Forum for Science, Industry and Business

Sponsored by:     3M 
Search our Site:

 

First Study of Dispersants in Gulf Spill Suggests a Prolonged Deepwater Fate

27.01.2011
To combat last year’s Deepwater Horizon oil spill, nearly 800,000 gallons of chemical dispersant were injected directly into the oil and gas flow coming out of the wellhead nearly one mile deep in the Gulf of Mexico.

Now, as scientists begin to assess how well the strategy worked at breaking up oil droplets, Woods Hole Oceanographic Institution (WHOI) chemist Elizabeth B. Kujawinski and her colleagues report that a major component of the dispersant itself was contained within an oil-gas-laden plume in the deep ocean and had still not degraded some three months after it was applied.

While the results suggest the dispersant did mingle with the oil and gas flowing from the mile-deep wellhead, they also raise questions about what impact the deep-water residue of oil and dispersant—which some say has its own toxic effects—might have had on environment and marine life in the Gulf.

“This study gives our colleagues the first environmental data on the fate of dispersants in the spill,” said Kujawinski, who led a team that also included scientists from UC Santa Barbara. “These data will form the basis of toxicity studies and modeling studies that can assess the efficacy and impact of the dispersants.

“We don’t know if the dispersant broke up the oil,” she added. “We found that it didn’t go away, and that was somewhat surprising.”

The study, which appears online Jan. 26 in the American Chemical Society (ACS) journal Environmental Science &Technology, is the first peer-reviewed research to be published on the dispersant applied to the Gulf spill and the first data in general on deep application of a dispersant, according to ACS and Kujawinski. Some previous studies had indicated that dispersants applied to surface oil spills can help prevent surface slicks from endangering marshes and coastlines.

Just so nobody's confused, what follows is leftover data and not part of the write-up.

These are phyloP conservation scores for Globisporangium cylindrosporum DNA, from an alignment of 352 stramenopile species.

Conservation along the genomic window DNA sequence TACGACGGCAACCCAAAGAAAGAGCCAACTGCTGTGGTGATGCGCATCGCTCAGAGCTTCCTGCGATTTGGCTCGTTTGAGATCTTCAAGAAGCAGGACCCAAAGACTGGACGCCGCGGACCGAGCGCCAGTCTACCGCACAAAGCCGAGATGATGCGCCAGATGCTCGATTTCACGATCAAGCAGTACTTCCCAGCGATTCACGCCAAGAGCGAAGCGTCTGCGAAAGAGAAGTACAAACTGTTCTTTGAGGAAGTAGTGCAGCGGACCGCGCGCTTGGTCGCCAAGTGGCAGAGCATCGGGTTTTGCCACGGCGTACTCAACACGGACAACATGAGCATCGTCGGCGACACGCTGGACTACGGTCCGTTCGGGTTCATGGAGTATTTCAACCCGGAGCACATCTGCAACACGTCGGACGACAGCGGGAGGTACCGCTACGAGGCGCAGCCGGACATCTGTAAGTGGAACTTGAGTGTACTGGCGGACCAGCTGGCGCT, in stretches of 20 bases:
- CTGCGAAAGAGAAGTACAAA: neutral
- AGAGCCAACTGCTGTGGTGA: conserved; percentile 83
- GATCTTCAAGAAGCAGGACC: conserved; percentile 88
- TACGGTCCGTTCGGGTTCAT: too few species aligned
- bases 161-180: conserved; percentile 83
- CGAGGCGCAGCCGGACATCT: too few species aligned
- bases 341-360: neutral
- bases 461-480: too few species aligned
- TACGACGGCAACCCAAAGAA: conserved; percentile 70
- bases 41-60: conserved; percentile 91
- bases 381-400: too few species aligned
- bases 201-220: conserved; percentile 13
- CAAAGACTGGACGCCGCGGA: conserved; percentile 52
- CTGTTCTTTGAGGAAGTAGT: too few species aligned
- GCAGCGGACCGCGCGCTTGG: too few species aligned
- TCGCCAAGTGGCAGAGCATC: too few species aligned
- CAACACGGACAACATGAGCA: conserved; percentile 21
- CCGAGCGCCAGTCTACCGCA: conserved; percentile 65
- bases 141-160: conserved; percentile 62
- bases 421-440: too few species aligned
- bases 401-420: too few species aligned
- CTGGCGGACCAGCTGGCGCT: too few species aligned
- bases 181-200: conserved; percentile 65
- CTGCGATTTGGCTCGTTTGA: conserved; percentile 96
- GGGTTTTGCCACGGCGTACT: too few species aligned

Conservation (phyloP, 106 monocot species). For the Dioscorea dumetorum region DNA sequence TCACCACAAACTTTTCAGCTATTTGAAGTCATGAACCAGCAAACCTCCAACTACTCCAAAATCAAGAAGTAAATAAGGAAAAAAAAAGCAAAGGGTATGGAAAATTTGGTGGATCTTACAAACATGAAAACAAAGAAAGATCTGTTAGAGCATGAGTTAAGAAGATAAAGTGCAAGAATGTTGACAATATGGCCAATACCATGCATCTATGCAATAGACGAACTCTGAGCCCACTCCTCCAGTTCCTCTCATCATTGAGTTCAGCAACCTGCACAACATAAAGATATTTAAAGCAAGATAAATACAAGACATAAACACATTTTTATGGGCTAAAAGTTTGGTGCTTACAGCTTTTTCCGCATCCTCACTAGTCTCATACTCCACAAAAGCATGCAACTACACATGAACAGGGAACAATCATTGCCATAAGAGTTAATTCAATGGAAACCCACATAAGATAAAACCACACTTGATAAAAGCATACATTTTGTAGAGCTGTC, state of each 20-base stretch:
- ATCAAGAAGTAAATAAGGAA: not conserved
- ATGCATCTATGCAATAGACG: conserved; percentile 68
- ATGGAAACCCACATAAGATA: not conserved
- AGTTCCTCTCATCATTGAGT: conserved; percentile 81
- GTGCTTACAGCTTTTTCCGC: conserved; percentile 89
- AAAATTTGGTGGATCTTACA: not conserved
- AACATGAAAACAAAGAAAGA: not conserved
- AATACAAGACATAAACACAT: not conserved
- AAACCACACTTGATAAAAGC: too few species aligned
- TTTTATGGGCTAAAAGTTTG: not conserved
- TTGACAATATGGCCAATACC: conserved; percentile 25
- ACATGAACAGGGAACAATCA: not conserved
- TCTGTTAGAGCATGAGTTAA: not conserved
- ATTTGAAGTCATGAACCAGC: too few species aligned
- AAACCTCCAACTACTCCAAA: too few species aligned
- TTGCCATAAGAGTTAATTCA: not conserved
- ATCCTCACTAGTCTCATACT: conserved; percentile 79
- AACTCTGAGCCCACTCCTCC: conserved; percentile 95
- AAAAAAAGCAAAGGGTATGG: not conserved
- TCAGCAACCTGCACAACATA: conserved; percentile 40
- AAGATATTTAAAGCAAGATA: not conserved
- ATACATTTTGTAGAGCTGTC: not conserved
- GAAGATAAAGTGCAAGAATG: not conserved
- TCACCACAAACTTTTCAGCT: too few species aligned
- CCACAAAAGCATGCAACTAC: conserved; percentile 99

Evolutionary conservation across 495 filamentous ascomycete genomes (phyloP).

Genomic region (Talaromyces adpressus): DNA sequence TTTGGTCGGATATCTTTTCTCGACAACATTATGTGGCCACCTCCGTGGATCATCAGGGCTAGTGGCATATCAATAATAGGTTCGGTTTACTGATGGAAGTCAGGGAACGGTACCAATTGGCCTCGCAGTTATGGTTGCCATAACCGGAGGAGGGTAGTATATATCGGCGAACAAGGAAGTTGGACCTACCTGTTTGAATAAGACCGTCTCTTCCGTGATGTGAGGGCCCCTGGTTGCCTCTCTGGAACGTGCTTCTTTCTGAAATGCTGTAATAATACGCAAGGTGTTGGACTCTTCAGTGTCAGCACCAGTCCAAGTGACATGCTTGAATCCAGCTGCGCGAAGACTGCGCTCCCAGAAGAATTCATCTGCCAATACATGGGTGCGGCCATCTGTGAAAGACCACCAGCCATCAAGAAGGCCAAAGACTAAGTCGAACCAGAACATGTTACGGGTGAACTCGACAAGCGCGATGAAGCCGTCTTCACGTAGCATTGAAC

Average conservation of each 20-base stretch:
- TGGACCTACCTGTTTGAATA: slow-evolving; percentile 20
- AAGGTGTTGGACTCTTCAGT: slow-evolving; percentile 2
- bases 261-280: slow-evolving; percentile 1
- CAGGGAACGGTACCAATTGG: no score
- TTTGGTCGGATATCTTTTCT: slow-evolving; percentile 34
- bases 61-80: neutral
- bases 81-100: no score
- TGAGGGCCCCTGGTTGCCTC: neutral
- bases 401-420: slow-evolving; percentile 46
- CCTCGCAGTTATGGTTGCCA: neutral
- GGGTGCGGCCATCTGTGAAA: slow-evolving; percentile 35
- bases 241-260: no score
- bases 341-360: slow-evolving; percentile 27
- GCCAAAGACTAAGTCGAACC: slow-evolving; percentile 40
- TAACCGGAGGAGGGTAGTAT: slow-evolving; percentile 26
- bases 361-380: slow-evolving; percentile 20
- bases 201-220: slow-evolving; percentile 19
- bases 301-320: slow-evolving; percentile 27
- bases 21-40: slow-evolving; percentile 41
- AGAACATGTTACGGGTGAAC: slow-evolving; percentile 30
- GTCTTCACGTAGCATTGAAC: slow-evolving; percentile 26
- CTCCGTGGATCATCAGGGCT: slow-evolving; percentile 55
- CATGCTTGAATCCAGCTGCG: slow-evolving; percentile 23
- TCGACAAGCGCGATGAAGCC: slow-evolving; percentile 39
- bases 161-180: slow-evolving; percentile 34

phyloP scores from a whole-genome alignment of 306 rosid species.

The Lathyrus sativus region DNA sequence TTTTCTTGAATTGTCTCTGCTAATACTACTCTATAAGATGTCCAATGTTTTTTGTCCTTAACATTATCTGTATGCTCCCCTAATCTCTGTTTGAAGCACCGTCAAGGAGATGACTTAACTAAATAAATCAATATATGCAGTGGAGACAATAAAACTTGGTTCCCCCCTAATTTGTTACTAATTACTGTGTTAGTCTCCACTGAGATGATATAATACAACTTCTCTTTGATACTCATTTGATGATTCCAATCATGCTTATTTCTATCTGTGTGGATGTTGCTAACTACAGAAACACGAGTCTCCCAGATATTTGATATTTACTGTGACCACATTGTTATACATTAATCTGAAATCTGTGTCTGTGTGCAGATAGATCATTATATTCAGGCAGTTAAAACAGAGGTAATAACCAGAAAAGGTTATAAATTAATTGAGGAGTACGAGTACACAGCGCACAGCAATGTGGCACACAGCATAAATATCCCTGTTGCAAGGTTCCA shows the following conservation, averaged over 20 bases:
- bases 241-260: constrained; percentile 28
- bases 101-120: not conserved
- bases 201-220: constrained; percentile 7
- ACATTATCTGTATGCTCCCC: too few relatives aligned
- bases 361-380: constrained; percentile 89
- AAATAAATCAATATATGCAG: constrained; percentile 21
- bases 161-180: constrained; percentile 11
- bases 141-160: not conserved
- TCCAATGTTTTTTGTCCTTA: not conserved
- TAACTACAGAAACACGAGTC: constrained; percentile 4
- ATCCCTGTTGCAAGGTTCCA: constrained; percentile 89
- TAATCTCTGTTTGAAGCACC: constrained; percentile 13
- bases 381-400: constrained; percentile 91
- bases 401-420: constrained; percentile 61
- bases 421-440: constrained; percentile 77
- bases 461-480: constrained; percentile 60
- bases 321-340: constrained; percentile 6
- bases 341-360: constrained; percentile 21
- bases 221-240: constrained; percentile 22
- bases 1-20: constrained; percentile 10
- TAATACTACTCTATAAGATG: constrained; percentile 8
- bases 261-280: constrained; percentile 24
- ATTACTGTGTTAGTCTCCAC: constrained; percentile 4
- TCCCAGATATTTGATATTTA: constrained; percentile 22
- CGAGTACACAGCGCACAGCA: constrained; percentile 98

Kujawinski and her colleagues found one of the dispersant’s key components, called DOSS (dioctyl sodium sulfosuccinate), was present in May and June—in parts-per-million concentrations--in the plume from the spill more than 3,000 feet deep. The plume carried its mixture of oil, natural gas and dispersant in a southwest direction, and DOSS was detected there at lower (parts-per-billion) concentrations in September.

Using a new, highly sensitive chromatographic technique that she and WHOI colleague Melissa C. Kido Soule developed, Kujawinski reports those concentrations of DOSS indicate that little or no biodegradation of the dispersant substance had occurred. The deep-water levels suggested any decrease in the compound could be attributed to normal, predictable dilution. They found further evidence that the substance did not mix with the 1.4 million gallons of dispersant applied at the ocean surface and appeared to have become trapped in deepwater plumes of oil and natural gas reported previously by other WHOI scientists and members of this research team. The team also found a striking relationship between DOSS levels and levels of methane, which further supports their assertion that DOSS became trapped in the subsurface.

Though the study was not aimed at assessing the possible toxicity of the lingering mixture—Kujawinski said she would “be hard pressed to say it was toxic”—it nevertheless warrants toxicity studies into possible effects on corals and deep-water fish such as tuna, she said. The EPA and others have already begun or are planning such research, she added.